Inspect your fly line backing closely. Dacron and Gel Spun backing is very durable however it can become damaged from exposure to the elements or if a fish takes you deep into structure during the fight and rubs the line against abrasive surfaces. If it is frayed in spots or simply has not been replaced for some time, replace it with fresh backing, it's cheap insurance to prevent losing the fish of your life. In most cases 30 lb Dacron backing is perfectly adequate for saltwater fishing. (Use 20lb for freshwater). If you desire a thinner backing that will allow more line to be added to your large arbor spools, Gel Spun is a good choice, albeit a bit more pricey. In most cases, 200 yards of backing is plenty for stripers, bluefish, false albacore and bonito. For other faster and longer running fish, best to consult with an expert shop or guide who can advise what's necessary. http://www.basspro.com/Backing/_/C-4294535596?taCategory=Backing&taSearchTerm=fly%20line%20backing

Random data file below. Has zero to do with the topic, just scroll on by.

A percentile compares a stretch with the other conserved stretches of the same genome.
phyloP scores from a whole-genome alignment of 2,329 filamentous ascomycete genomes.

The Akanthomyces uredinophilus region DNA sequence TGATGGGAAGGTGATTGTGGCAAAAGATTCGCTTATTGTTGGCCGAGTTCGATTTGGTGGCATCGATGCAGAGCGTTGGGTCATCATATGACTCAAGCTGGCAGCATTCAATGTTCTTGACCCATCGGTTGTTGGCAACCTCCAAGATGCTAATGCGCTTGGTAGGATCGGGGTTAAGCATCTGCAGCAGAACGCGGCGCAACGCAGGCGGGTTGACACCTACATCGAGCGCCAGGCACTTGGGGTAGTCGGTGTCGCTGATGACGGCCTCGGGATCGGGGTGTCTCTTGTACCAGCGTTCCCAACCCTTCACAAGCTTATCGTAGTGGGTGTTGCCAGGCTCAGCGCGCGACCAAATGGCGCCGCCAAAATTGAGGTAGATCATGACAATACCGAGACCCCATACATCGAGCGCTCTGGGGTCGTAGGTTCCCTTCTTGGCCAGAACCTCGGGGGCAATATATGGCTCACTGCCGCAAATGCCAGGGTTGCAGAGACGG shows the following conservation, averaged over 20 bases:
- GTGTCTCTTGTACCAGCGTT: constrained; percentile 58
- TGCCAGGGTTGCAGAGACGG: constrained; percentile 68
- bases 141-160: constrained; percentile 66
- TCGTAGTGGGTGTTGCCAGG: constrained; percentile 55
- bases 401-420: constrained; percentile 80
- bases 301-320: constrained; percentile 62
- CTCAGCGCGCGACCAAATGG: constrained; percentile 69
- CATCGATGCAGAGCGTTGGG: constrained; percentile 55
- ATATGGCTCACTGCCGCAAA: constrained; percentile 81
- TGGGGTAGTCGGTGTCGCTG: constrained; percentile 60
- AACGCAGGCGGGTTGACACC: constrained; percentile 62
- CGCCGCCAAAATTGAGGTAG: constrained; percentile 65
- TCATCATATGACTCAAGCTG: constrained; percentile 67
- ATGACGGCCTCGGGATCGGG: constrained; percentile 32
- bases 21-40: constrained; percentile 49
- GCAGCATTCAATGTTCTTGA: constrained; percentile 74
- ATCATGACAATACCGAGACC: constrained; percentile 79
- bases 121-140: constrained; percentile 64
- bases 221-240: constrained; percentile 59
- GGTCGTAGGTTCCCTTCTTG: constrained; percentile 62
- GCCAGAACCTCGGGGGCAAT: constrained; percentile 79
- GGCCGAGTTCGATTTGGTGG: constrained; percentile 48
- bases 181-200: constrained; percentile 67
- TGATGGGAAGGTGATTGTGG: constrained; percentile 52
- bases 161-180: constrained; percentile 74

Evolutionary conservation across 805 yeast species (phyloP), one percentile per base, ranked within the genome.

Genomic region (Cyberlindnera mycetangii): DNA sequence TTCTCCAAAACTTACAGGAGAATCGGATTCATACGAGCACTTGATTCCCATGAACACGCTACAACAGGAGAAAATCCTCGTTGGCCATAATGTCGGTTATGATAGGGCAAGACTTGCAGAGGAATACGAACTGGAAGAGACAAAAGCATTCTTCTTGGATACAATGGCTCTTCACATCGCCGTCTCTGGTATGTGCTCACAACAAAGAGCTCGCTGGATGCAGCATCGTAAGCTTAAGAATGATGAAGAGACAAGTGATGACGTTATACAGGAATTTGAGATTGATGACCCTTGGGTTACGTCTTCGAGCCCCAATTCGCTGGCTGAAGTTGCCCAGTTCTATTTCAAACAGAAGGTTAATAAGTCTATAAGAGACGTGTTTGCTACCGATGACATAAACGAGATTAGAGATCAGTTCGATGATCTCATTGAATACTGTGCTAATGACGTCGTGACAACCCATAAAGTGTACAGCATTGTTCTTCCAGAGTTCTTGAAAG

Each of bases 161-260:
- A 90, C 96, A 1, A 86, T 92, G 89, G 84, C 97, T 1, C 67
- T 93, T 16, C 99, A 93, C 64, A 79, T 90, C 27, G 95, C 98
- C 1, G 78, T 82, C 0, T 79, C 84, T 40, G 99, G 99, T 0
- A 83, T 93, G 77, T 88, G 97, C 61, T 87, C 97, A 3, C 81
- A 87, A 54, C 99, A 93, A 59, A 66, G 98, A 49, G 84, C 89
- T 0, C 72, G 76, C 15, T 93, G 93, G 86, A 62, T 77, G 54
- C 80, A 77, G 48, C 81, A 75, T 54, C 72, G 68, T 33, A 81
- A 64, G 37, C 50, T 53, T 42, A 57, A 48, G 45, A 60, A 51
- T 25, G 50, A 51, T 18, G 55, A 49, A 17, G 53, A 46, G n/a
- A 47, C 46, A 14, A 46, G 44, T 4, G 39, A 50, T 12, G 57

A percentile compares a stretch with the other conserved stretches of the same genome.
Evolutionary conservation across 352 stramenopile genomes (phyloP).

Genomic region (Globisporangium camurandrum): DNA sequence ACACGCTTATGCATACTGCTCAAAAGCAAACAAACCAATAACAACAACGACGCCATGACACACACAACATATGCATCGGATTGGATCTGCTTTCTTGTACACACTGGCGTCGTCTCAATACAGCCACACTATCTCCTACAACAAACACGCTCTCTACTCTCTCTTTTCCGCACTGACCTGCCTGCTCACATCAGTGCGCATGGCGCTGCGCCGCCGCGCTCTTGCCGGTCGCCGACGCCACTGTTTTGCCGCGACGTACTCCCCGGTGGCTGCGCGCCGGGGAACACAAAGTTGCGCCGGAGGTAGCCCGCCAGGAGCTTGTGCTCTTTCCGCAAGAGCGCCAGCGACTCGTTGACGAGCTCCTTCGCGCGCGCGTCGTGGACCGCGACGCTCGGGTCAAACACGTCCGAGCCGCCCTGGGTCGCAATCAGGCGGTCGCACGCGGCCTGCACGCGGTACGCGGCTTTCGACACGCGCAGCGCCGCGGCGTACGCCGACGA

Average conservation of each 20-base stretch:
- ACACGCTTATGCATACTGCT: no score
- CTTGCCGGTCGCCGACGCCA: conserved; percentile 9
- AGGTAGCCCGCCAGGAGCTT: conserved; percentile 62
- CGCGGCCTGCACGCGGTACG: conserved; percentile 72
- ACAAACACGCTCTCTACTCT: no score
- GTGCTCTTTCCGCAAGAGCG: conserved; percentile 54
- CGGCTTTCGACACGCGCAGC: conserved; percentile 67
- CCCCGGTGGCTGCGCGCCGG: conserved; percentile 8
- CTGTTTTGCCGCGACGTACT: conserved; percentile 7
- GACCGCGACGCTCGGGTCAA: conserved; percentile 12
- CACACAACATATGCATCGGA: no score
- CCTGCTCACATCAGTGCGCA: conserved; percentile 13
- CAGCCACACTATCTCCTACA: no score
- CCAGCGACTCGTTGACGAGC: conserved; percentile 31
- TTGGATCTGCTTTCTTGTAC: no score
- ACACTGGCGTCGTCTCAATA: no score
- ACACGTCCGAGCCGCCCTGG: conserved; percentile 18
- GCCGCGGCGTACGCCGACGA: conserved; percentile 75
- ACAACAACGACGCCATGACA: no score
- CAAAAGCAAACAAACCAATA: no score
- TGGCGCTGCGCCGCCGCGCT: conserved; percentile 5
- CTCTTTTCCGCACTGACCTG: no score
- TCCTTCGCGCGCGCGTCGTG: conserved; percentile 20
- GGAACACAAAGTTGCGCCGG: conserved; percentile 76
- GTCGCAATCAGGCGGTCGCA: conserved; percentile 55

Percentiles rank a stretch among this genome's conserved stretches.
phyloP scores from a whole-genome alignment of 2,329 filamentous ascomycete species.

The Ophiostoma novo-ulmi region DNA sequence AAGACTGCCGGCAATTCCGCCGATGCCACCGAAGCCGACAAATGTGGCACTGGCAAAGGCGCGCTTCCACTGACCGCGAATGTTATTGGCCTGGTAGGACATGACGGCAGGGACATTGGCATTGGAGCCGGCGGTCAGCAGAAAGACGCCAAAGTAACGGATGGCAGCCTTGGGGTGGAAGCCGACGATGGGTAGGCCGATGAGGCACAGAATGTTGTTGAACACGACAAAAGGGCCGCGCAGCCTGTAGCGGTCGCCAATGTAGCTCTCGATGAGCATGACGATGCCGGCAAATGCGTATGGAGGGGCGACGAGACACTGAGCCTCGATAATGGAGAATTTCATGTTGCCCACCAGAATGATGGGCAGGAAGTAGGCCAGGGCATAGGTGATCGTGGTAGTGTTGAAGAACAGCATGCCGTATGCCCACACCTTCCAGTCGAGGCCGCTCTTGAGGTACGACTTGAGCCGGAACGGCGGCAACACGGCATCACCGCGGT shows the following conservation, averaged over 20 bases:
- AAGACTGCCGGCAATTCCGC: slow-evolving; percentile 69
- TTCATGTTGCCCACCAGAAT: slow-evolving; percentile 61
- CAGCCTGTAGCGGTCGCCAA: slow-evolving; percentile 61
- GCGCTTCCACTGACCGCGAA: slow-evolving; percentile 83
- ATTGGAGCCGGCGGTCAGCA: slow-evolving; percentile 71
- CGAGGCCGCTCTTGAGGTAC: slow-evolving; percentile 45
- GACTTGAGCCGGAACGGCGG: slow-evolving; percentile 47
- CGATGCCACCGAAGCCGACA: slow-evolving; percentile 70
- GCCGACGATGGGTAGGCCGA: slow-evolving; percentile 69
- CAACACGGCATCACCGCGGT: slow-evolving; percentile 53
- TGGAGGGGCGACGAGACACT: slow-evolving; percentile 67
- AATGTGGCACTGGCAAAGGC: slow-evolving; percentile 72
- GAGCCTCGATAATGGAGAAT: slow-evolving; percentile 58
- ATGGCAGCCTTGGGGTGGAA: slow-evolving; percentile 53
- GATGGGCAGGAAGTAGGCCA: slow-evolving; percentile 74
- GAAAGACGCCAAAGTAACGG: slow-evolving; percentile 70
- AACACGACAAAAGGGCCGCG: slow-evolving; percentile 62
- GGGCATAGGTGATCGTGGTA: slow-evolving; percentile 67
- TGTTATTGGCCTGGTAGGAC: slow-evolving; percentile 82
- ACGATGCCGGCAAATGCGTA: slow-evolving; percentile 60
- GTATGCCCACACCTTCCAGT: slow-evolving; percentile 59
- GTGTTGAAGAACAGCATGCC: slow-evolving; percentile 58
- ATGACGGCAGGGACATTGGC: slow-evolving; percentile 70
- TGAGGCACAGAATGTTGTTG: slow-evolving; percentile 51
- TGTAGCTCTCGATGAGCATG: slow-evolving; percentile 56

Inspect your fly line closely, particularly the first 30-40 feet, for cracks in the plastic coating. Repeated casting and exposure to salt, sand, and the sun's UV rays will take a heavy toll on fly lines. If your line has cracks, it will likely be to the "head" section of the line and the line should be replaced. http://www.basspro.com/webapp/wcs/stores/servlet/Navigation?storeId=10151&catalogId=10051&langId=-1&searchTerm=fly+lines
(You may want to cut off the head section of the fly line and retain the running line portion for fashioning shooting head systems.) If the fly line is undamaged clean it with warm soapy water and apply a dressing. Regular cleaning and dressing of your fly lines is absolutely critical in preserving your investment. http://www.basspro.com/Umpqua-Glide-Fly-Line-Dressing-Kit/product/20694/